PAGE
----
He noted that while he won’t let anyone kiss his hand (“we don’t believe anyone should kiss my hand, we’re all human beings”), “when you see Hamza Mansour, you see that after a speech, they all come kiss his hand.”
Two months after the Arab Spring erupted, the king received the leaders of the Muslim Brotherhood’s Jordanian branch in his office. “They were the first people I saw in the Arab Spring,” he told me. “They were the loudest voice, so I brought them in, and they said, ‘Our loyalty is to the Hashemites, and we stood with you in the ’40s and ’50s and ’70s,’ and I said, ‘That is the biggest load of crap I have ever heard.’ And they were like, ‘Aaaargh’—they were shocked.” He recounted that he said to them, “ ‘My father told me that you guys watched the way things were going, and when you saw that my father was winning, you went with him.’ I said, ‘This is complete and utter bullshit, and if we’re going to sit here and bullshit each other, then we might as well have a cup of tea and then say goodbye. If you want to have a serious conversation’—we Arabs like to ass-kiss each other for the first half hour of conversation—‘if you want to have a serious conversation, here’s where we start.’ ”
The king said he outlined for the Brotherhood leaders some areas of common interest, and then told them, “I think you’re part of the Jordanian system, and I think you should be part of the process.” He said he told them, “I think we all leave this meeting feeling really good, but—I’ll be honest with you—there’s 10 percent distrust from me, and 10 percent distrust from you, I’m sure. But we have good vibes here.”
Those Brotherhood leaders went to Cairo to ask the supreme guide and other Brotherhood leaders whether they should participate in the king’s newly established national-dialogue committee, meant to frame a broad civic discussion about political reform. Abdullah said he had told Hamza Mansour and two other Brotherhood leaders that he wanted an answer within a few days. “They were in Cairo to see the murshid, and they saw Tahrir Square and the Muslim Brotherhood. We asked Mansour, ‘Who are the three names you’re going to put on the national-dialogue committee?’ ” No names were ventured. “I think they thought the revolution was going to happen in Jordan, and they didn’t need to be part of the national committee,” the king said. “They thought they’d won. They had decided that they had won.”
And King Abdullah has taken active measures against the Muslim Brotherhood, including the transfer of the charity network cited in the NPR report.
In 2015, the Jordanian government backed a breakaway faction of the Brotherhood that wanted to severe ties with its international leadership.
As one analyst put it:
As a consequence, observers say, the Royal Palace struck off the Brotherhood as an untrustworthy political actor and has been actively working to weaken the movement ever since.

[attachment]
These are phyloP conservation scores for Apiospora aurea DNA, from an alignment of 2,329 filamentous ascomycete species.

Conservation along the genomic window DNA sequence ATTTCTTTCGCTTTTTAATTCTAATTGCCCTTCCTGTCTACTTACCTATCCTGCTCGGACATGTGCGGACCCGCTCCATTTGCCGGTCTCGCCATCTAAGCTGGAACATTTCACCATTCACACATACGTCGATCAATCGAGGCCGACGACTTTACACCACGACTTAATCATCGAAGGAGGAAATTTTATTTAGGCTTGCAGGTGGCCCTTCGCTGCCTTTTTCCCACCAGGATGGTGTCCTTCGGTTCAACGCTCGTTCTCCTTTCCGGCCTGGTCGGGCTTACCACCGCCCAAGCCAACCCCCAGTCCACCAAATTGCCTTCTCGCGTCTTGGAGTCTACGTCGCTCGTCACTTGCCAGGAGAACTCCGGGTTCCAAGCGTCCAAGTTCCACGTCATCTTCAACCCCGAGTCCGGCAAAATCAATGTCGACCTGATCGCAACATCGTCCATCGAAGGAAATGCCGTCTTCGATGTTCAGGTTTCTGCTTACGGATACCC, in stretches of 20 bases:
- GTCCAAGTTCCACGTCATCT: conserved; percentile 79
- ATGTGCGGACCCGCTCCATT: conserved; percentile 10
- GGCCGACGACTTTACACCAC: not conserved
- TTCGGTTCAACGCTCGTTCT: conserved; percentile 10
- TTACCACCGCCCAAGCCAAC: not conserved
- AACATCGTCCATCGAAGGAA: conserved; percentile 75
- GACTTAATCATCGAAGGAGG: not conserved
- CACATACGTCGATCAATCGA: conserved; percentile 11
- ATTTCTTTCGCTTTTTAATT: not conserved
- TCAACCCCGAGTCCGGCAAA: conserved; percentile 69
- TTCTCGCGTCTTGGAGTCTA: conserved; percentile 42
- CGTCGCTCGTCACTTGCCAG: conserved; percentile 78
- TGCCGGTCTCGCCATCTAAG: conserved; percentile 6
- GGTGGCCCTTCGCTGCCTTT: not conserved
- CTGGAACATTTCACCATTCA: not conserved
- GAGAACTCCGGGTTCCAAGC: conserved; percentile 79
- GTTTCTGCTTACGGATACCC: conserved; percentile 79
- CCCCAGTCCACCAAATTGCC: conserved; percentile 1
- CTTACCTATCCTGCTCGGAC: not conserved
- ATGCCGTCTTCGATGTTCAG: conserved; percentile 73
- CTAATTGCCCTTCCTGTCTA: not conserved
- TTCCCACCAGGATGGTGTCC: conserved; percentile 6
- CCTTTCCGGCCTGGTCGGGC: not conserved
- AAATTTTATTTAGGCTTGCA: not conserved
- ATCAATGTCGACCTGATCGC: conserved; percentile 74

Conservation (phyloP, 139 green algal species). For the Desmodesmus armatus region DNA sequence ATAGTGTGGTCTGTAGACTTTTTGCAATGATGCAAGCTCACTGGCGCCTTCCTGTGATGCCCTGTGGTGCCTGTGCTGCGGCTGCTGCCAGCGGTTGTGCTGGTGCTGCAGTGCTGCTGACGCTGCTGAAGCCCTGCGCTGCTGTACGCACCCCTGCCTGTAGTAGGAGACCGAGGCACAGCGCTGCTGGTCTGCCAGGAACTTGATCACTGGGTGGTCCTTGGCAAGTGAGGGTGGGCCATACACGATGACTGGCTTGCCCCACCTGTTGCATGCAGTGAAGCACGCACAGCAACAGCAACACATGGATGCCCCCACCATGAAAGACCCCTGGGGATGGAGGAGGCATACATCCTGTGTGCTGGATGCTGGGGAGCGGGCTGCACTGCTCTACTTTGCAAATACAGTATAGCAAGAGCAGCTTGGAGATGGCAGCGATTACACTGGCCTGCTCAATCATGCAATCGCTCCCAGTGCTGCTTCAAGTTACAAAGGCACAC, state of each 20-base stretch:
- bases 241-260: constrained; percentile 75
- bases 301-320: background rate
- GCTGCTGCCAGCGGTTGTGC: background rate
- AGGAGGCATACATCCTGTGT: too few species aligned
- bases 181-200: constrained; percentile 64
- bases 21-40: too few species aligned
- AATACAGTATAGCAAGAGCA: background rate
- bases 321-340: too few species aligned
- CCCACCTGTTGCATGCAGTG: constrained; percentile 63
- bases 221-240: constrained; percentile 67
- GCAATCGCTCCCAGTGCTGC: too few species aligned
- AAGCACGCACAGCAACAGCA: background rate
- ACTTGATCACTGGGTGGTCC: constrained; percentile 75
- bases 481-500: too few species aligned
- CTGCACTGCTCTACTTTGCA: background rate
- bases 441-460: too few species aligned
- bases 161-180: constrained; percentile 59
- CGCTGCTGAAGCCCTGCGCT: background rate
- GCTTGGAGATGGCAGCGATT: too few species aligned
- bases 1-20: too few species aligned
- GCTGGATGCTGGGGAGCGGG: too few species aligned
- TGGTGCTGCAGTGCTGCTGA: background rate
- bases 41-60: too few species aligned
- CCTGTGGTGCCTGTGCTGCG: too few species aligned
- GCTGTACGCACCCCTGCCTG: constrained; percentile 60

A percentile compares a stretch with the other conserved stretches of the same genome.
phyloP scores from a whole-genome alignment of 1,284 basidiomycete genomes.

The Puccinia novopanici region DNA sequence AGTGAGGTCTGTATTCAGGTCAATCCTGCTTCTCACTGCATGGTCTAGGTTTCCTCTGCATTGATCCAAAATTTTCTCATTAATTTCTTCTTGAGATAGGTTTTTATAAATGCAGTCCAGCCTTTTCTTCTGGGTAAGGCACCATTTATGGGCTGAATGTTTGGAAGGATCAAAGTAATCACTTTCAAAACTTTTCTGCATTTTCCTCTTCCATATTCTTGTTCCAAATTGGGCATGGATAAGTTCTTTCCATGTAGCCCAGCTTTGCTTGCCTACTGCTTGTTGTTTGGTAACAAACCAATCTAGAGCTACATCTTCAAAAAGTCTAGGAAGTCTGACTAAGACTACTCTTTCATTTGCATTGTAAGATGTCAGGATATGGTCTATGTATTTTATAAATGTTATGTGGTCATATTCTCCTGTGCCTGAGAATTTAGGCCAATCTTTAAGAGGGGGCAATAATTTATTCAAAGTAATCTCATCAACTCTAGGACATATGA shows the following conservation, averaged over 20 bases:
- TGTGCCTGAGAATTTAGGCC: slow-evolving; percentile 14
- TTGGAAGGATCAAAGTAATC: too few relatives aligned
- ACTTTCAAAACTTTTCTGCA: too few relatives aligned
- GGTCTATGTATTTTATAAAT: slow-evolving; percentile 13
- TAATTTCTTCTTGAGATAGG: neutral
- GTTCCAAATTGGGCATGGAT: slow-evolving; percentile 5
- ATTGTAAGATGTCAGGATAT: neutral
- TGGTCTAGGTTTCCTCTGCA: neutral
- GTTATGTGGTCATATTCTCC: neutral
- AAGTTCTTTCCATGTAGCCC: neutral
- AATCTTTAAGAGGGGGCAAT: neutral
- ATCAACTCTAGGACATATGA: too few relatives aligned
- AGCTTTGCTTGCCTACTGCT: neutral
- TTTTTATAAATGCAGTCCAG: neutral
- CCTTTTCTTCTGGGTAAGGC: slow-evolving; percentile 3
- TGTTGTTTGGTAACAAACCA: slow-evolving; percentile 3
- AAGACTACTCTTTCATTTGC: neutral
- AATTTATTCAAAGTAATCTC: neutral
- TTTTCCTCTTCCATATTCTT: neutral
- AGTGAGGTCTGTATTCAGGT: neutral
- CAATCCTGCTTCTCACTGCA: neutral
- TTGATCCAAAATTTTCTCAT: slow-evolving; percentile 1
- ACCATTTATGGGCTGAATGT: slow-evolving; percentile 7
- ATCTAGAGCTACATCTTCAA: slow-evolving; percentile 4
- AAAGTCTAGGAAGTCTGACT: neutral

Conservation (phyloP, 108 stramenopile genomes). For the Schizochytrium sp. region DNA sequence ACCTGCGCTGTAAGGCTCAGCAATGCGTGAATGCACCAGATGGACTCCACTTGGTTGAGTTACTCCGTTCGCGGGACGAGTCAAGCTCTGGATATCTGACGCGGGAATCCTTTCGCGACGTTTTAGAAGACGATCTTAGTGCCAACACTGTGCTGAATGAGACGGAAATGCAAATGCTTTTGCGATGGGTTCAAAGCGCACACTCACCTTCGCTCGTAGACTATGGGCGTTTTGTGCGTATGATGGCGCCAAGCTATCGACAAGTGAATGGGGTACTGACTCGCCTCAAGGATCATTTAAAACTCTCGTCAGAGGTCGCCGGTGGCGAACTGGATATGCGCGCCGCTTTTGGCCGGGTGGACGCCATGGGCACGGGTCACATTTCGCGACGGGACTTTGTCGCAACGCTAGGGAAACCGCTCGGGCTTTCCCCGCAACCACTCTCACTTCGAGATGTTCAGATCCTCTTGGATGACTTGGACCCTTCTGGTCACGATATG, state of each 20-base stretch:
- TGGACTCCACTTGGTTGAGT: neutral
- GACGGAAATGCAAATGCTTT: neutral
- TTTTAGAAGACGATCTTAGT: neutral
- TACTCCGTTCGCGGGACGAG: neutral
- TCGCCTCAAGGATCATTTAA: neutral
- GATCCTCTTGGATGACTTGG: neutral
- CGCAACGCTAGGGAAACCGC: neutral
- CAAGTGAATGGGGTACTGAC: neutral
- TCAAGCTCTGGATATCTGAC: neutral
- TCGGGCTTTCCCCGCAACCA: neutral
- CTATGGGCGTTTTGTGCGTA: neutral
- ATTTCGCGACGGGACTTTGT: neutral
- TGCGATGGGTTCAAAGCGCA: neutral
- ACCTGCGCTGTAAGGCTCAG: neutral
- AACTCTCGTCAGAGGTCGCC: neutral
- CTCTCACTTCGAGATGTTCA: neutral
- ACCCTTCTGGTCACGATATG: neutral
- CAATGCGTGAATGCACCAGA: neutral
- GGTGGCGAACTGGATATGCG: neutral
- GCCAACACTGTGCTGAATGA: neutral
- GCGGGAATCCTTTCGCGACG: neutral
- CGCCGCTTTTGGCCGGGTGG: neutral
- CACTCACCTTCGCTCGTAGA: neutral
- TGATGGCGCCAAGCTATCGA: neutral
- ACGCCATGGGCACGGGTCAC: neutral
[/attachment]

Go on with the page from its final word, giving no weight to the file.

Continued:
“The state had lost all trust in the Brotherhood and saw them as an enemy,” says Oraib Rantawi, analyst and director of the Amman-based Al Quds Center for Political Studies.
“The internal crisis was a golden opportunity for Jordan to remove the Brotherhood from the political landscape.”
Then last year came the closure of the group's headquarters and new limits on its activities:
With the exception of its IAF political wing, the Muslim Brotherhood in Jordan is organizationally defunct.
If the Muslim Brotherhood's media cartel defenders wanted an honest conversation about designating the group as a terrorist organization, they should at least be honest about it.
But being honest about the Muslim Brotherhood is impossible, because all of the evidence is against them.
NPR has promoted another "moderate" Muslim Brotherhood leader in Tunisia, Rachid Ghannouchi, as a herald of Middle East democracy:
But as I reported here at PJ Media last month, Ghannouchi has been implicated in the assassination of his top political rival -- a killing conducted by Ghannouchi's al-Qaeda allies in Libya:
As I've been saying for more than a decade, the "moderate Muslim Brotherhood" narrative is a fact-free doctrine of the Washington, D.C. "smart set" globalist faith. It's as factually based as Santa Claus, the Easter Bunny, or the Tooth Fairy.
The reality -- as proven in U.S. federal court -- is that the international Muslim Brotherhood is directly involved in terrorism across the globe. Even U.S. officials and federal prosecutors have implicated the Muslim Brotherhood here for their role in supporting international terrorism.
That, too, has been branded heresy by NPR:
If the "smart set" wants to indulge in these fact-free fantasies about how the "moderate Muslim Brotherhood" is going to usher in democracy in the Middle East, they should at least not use taxpayer-funded public radio to do it.
Perhaps that's something for the Trump administration and Congress to investigate.